Spring MVC, Part 3 Spencer Uresk

Spring MVC, Part 3
Spencer Uresk
This is a training, NOT a presentation
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– Spring MVC 1 and 2
Learn the basics of data binding
Be able to write your own conversion service
Save time by using Spring’s form tags
Be able to validate your model objects in an easy,
reusable way
Data Binding
• Binding is the way in which request parameters
get turned into model objects
• Properties get set based on their names
public class Person {
private String name;
private int age;
// Getters and Setters
public @ResponseBody String doSomething(Person person)
return person.getName();
• name - getName()/setName()
• person.name –
• person[1] – The first person in an array, list, or
other ordered collection named person.
• people[BOB] – The value of the map entry
indexed by the key BOB in the Map people.
• Since all parameters are Strings, how do they get
turned into non-String values?
• How do they get turned back into Strings for
display on the page?
• Spring’s ConversionService
• Takes a type S and returns type T
• Spring MVC comes with a lot of these preconfigured, but you can add your own
Some pre-configured converters
String to Boolean
String to Number (ie, int, long, etc..)
String to Date
String to Locale
String to Enum
(and vice-versa for all of these)
Doesn’t always have to include a String on one
Adding new Converters
• Figure out what source you want to use (S)
• Figure out what the target type should be (T)
• Implement the Converter<S, T> interface
public class BigIntNumberConverter implements Converter<String, BigInteger> {
public BigInteger convert(String source) {
return new BigInteger(source);
Custom Converter
• Add some configuration to tell Spring MVC to use
a custom conversion service
• Add some configuration to your Spring MVC
config to tell Spring MVC about your converter
<mvc:annotation-driven conversion-service="conversionService"/>
<bean id="conversionService"
<property name="converters">
<bean class="org.lds.view.BigIntNumberConverter" />
Field Formatting
• Conversions are useful when just converting from
one type of data to another
• Field formatting can be useful for when there is
actual formatting that needs to occur
• Number and Date formatters are built in (Date
formatters require Joda time)
public class Person {
private BigDecimal salary;
What about errors?
• What happens if you put ‘asdf’ in a number
• A conversion error occurs
• Which throws an exception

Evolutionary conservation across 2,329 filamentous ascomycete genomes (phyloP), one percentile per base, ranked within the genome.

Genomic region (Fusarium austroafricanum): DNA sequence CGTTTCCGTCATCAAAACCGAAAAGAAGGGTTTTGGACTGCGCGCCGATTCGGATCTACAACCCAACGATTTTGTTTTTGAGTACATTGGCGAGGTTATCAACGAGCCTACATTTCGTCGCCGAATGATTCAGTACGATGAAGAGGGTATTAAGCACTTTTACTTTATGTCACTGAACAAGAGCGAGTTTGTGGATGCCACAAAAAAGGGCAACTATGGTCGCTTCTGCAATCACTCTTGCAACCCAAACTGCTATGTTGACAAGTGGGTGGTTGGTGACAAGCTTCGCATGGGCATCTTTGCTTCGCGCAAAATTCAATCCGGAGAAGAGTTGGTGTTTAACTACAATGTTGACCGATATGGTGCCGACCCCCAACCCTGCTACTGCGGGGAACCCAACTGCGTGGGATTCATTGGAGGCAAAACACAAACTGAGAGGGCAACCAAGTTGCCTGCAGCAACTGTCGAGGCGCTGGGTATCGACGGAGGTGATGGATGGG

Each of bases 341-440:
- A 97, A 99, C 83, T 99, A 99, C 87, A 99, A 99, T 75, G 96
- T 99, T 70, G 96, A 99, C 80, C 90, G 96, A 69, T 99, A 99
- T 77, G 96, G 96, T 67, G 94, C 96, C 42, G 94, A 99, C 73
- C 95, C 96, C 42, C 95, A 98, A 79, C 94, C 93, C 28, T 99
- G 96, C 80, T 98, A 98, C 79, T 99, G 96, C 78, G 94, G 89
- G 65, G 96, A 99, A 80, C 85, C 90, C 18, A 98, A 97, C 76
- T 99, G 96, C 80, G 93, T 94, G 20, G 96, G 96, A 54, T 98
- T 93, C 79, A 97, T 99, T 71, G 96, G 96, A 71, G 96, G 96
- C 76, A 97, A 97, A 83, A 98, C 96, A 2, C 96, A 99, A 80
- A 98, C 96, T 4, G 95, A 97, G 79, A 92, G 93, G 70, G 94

• You can tell Spring to add that error to an Errors
object to more gracefully deal with conversion
• Errors holds a list of errors that apply to a model
• Allows you to deal with binding (and other)
errors yourself
• Must be positioned immediately after the model
object in the parameter list
• Also used for Validation errors
• BindingResult extends Errors and contains more
information about the model object itself
Customizing Error Messages
• Default error messages are long and ugly
• Customize them by adding properties to your
message bundle
• By target type:
– typeMismatch.java.lang.Long={0} must be a number.
– typeMismatch.int=Must be a number.
• Note primitives are different than their wrappers
• Globally:
– typeMismatch=You entered something in wrong.
Displaying Error Messages
• Add a <spring:hasBindErrors /> tag for your
model object
• It makes an errors variable available that has a
list of all error messages
• You choose how to display the actual messages
<spring:hasBindErrors name="person">
The following errors were found:
<br /><br />
<c:forEach items="${errors.allErrors}" var="error">
<li><spring:message message="${error}"/></li>
Lab 1
• Create a model object that we’ll use for data
• Populate its values by adding parameters to the
query string
• Create a simple form to do the same
• Customize the conversion error messages
Spring’s form tag library
• Binding-aware JSP tags for handling form
• Integrated with Spring MVC to give the tags
access to the model object and reference data
• Comes from spring-webmvc.jar
• Add the following to make the tags available:
<%@ taglib prefix="form" uri="http://www.springframework.org/tags/form"
The form tag
• Renders a form tag and exposes the binding to
inner tags
• You can specify any HTML attributes that are
valid for an HTML form
• You can also tell it what the form backing object
is (it uses ‘command’ by default).
The form tag - Example
public String addPerson(Model model) {
Person person = new Person();
return "addPerson";
<form:form method=”get” commandName=”person”>
<form:input path=”name” />
<form method=”get”>
<input type=”text” name=”name” />
The input tag
• Renders an HTML input tag with a type of ‘text’
• You can specify any HTML attributes valid for an
HTML input
• You bind it to your model object by specifying
the path relative to the backing object
The input tag - Example
public String addPerson(Model model) {
Person person = new Person();
return "addPerson";
<form:form method=”get” commandName=”person”>
<form:input path=”name” />
<form method=”get”>
<input type=”text” name=”name” value=”Spencer” />
The checkbox tag
• Renders an HTML input tag with a type of
public class Person {
private boolean admin;
private String[] languages;
<form:form commandName=”person”>
<form:checkbox path=”admin” />
<form:checkbox path=“languages” value=“Java” />
<form:checkbox path=“languages” value=“Scala” />
<input type=”checkbox” name=”admin” value=”true” />
<input type=”checkbox” name=”languages” value=”Java” />
<input type=”checkbox” name=”languages” value=”Scala” />
The checkboxes tag
• Similar to checkbox tag, but creates multiple
checkboxes instead of one
public class Person {
private boolean admin;
private String[] favoriteLanguages;
private List<String> allLanguages;